Riham is 15 years old from Tulkarem refugee camp. She comes from a large family of 9, who have suffered from financial problems since the death of their father. Riham was on her way to visit some relatives in al-Tira when she was arrested on 20 February 2003 at Tulkarem checkpoint, after allegedly attempting to attack soldiers with a large knife. Soldiers at the checkpoint shot her twice in the stomach and she was taken to Ma’er hospital inside Israel, near Kufr Saba. She has since had three operations to remove pieces of exploding bullets from her intestines and leg.
On 27 May 2003, Riham was charged with "attempting to kill a soldier" with a knife and sentenced to 1 year imprisonment and a 14-month suspended sentence.
The most startling thing about Riham’s case was the cruel treatment she was subjected to after her arrest, particularly when you consider her age and medical condition. After two major operations to remove bullet fragments, Riham was kept shackled, both hands and feet, to the hospital bed in Kufr Saba. She was transferred from the civilian hospital to an adult prison hospital, without specialist care in early March 2003. There, her condition worsened and she developed complications which meant that she had to be transferred back to the civilian hospital in Kufr Saba. Following further treatment, she was transferred to Ramle women’s prison, which houses between 10-12 girl prisoners alongside some 50 adult prisoners. In June 2003, Riham had a further operation at Kufr Saba hospital and her condition has now improved. Despite these frightening experiences, Riham has still not been able to see any of her family since her arrest.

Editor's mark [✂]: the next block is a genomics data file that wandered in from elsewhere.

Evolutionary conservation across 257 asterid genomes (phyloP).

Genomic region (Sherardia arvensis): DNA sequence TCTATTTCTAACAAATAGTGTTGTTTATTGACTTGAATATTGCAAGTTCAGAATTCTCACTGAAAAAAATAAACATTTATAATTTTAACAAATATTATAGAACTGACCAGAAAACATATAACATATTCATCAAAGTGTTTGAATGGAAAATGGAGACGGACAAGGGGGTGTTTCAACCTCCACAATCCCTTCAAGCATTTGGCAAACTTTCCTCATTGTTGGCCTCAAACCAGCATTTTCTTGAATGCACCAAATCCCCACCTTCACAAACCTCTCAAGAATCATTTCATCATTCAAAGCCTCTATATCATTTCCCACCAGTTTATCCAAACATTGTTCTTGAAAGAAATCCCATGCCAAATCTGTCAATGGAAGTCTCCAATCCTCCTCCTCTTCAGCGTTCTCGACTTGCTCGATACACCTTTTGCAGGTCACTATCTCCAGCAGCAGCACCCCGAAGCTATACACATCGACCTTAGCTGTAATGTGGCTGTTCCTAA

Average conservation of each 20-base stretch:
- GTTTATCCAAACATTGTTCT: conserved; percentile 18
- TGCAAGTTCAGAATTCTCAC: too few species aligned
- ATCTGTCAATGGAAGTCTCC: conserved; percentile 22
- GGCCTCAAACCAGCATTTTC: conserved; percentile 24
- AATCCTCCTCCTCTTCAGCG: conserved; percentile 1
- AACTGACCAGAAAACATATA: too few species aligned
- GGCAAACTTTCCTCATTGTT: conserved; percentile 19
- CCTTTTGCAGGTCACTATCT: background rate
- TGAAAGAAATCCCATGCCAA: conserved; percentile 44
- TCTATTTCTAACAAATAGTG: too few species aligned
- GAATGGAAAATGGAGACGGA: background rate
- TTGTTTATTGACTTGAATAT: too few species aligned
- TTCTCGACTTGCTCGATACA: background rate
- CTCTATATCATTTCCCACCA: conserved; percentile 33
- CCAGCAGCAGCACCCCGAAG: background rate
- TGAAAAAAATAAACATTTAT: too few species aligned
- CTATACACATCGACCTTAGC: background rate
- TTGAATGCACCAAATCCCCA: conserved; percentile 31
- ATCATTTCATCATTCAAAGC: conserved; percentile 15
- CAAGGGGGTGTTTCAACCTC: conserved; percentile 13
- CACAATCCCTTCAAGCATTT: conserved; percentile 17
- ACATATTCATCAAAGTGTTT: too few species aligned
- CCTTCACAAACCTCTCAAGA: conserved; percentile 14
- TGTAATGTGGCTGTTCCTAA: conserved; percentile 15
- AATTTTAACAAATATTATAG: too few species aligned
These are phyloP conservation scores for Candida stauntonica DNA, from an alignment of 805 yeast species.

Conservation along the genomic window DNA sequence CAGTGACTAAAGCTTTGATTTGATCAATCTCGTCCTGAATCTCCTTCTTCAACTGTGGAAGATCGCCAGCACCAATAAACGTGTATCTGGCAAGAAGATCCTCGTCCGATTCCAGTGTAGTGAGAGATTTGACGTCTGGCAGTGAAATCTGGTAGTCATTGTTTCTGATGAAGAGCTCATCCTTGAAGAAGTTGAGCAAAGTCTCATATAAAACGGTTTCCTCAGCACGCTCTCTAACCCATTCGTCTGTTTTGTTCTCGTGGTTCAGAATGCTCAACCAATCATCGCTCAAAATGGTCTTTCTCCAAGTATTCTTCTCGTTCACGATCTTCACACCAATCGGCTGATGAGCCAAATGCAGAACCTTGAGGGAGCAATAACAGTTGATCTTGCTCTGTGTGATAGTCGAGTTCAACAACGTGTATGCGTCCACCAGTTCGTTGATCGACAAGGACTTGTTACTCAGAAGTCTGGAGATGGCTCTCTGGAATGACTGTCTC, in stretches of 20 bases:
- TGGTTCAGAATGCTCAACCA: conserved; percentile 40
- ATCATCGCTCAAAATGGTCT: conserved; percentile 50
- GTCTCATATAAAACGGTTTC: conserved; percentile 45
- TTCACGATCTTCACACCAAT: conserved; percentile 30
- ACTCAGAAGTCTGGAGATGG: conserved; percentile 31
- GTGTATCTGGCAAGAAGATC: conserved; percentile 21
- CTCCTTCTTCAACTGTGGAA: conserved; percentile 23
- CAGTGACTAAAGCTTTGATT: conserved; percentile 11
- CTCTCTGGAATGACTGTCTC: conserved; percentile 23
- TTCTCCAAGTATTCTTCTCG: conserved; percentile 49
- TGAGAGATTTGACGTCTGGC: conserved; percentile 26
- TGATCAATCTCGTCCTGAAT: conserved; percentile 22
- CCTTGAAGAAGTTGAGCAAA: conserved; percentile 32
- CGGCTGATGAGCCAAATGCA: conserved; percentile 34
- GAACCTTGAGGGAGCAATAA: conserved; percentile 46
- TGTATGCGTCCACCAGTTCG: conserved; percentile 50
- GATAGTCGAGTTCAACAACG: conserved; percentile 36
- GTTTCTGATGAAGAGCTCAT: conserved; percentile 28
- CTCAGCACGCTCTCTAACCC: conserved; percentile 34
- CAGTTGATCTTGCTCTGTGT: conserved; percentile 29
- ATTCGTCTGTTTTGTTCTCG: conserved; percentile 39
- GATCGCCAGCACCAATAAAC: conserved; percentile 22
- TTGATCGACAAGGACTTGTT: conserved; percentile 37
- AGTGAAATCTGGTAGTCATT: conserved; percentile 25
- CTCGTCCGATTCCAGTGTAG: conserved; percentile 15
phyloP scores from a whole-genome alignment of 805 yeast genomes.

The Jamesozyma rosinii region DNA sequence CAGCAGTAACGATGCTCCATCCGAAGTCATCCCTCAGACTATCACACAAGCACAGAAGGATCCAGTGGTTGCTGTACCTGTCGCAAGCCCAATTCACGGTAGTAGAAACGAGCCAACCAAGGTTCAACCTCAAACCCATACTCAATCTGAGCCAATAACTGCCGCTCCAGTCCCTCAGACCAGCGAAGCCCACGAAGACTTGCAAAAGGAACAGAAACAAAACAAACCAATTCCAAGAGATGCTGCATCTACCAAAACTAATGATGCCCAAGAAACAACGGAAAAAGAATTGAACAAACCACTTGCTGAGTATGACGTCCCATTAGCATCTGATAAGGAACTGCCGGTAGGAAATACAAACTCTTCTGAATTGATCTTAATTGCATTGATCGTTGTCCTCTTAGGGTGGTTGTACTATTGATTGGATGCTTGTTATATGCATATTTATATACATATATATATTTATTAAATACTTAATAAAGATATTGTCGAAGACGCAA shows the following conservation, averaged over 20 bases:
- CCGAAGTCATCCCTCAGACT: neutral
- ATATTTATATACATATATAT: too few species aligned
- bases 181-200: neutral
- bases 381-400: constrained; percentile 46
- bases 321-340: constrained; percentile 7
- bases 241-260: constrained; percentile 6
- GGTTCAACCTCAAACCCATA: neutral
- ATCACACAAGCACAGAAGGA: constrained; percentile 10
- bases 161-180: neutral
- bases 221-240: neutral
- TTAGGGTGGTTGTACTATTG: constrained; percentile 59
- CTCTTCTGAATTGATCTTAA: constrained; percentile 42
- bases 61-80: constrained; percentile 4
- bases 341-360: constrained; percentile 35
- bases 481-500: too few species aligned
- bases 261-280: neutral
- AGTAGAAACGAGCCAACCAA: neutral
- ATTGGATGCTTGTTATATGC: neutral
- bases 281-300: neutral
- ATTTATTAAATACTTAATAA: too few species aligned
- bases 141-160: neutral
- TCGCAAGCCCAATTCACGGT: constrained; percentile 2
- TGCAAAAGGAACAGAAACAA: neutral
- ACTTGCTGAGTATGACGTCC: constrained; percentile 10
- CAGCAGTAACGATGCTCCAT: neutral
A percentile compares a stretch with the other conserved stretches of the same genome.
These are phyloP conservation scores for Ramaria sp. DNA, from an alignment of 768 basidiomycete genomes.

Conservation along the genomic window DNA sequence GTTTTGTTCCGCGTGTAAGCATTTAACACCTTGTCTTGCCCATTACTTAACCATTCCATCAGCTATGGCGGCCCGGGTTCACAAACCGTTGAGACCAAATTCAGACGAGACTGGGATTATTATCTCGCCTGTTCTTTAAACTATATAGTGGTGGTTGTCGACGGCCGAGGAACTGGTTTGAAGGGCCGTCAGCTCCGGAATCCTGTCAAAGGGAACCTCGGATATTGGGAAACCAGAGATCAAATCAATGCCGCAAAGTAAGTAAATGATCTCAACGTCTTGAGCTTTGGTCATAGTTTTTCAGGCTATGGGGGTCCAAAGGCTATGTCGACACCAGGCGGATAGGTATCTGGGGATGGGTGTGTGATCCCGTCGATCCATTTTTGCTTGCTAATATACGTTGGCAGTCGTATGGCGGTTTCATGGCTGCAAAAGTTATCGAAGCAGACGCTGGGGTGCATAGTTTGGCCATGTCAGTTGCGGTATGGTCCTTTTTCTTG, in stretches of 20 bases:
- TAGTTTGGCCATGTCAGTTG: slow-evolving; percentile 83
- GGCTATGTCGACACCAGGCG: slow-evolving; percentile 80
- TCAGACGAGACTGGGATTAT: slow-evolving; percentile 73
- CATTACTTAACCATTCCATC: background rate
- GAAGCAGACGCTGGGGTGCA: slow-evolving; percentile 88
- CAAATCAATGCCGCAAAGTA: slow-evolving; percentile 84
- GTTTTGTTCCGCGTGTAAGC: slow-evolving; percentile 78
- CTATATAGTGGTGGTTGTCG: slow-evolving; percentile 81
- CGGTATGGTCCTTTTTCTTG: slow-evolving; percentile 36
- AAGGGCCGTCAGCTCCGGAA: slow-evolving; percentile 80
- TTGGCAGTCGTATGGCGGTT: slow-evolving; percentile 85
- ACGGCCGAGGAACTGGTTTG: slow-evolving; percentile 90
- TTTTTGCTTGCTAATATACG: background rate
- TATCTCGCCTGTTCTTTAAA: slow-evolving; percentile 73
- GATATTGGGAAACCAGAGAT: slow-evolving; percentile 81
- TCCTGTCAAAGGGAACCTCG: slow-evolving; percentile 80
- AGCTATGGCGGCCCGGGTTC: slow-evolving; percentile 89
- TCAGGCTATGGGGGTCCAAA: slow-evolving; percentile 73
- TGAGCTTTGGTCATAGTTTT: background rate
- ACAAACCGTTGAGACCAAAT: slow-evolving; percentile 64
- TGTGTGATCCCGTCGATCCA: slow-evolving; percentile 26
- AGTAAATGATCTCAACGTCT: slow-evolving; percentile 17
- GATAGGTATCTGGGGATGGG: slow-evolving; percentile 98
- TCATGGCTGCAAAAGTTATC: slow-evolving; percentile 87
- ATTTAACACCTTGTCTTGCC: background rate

Riham gave the following sworn affidavit to the DCI lawyer on March 27 2003 about her experiences :
....."When the soldiers saw me, they opened fire on me and I was hit in the stomach, although I didn’t fall to the ground. I kept standing in the same spot, not moving, so that they would stop shooting. However, another soldier shot me in the leg and then I fell to the ground. Many soldiers appeared and started to cordon off the area, but none of them came near me. They asked me - from a distance - to take all my clothes off including my underwear, so that they could examine them. I said not unless they brought me a cover, so they did that and I took my clothes off under the cover, and put them on one side. They took them, even though I was wounded and bleeding.
After this, they took me in an ambulance to (Ma’er) hospital (in Kufr Saba). I lost consciousness in the ambulance and when I woke up it was Saturday, which means that I was unconscious from Thursday 20 February to the afternoon of Saturday 22 February. I remained in that hospital for 2 weeks.
I had two operations, one on my leg and another on my stomach. In the second operation, they removed parts of my intestines which had been torn by an (exploding) bullet. Whilst I was in the hospital for these two weeks, I was tied to the bed with both my hands and my feet, despite the strong pain I was in. Four soldiers guarded the room and treated me very badly. I found it very difficult to sleep because of the way they kept on harassing me. It was also very difficult to go to the toilet."
On a visit, the DCI lawyer found that Riham was even tied up when she went to the bathroom or ate food. When he objected, one of the guards said it was to prevent her from escaping. This was completely excessive, since Riham was barely able to reach the bathroom and was guarded by up to 4 soldiers.
"I remained in Ma’er hospital for two weeks, after which they moved me to Ramle prison hospital, where my condition deteriorated. They then moved me back to Ma’er hospital in Kufr Saba for another five days, where I was treated with antibiotics. The soldiers treated me extremely badly and wouldn’t allow me to receive any clothes from outside, or even a bottle of juice which the lawyer brought. After this, they put me back in Ramle prison hospital for 5 days and then the prison itself. I am currently (27/3/03) in Ramle prison where they give me painkillers because I sometimes feel pains in my stomach. The prison guards treat me badly, in a way that you shouldn’t treat a girl who has been injured. However, I get a lot of help from the other prisoners who told me that I will be moved back to Kufr Saba hospital at the start of next month (April), for another operation.
What I really want is to see my family before the operation, as this will really make me feel better, both in health and spirits. I haven’t seen any of my family since I was arrested."